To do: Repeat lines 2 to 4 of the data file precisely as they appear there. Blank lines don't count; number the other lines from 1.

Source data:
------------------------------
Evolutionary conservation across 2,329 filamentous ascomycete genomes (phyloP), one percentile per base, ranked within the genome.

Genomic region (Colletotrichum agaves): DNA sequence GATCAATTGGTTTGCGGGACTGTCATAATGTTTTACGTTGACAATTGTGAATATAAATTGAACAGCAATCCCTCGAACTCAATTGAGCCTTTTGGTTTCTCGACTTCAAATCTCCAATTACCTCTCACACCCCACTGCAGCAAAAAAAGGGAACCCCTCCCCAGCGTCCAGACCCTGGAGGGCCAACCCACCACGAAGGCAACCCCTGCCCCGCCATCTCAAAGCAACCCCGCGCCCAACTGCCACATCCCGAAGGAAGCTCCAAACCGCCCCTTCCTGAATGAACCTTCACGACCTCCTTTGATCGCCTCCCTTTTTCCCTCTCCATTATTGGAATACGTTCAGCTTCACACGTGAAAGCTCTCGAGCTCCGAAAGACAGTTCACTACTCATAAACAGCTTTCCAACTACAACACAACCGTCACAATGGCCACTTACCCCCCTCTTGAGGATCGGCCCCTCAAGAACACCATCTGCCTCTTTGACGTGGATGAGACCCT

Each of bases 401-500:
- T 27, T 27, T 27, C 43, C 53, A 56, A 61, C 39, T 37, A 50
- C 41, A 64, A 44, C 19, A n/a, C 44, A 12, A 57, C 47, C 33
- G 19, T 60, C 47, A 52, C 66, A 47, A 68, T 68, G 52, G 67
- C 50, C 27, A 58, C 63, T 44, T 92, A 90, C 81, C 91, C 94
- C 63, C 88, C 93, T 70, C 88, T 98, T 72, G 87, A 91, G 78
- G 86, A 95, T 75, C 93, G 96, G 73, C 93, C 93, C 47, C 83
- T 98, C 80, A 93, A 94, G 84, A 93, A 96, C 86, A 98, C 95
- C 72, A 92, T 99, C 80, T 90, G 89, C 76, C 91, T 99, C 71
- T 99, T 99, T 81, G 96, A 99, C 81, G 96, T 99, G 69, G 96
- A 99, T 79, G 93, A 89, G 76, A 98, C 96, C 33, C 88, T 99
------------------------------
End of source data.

Genomic region (Colletotrichum agaves): DNA sequence GATCAATTGGTTTGCGGGACTGTCATAATGTTTTACGTTGACAATTGTGAATATAAATTGAACAGCAATCCCTCGAACTCAATTGAGCCTTTTGGTTTCTCGACTTCAAATCTCCAATTACCTCTCACACCCCACTGCAGCAAAAAAAGGGAACCCCTCCCCAGCGTCCAGACCCTGGAGGGCCAACCCACCACGAAGGCAACCCCTGCCCCGCCATCTCAAAGCAACCCCGCGCCCAACTGCCACATCCCGAAGGAAGCTCCAAACCGCCCCTTCCTGAATGAACCTTCACGACCTCCTTTGATCGCCTCCCTTTTTCCCTCTCCATTATTGGAATACGTTCAGCTTCACACGTGAAAGCTCTCGAGCTCCGAAAGACAGTTCACTACTCATAAACAGCTTTCCAACTACAACACAACCGTCACAATGGCCACTTACCCCCCTCTTGAGGATCGGCCCCTCAAGAACACCATCTGCCTCTTTGACGTGGATGAGACCCT

Each of bases 401-500:
- T 27, T 27, T 27, C 43, C 53, A 56, A 61, C 39, T 37, A 50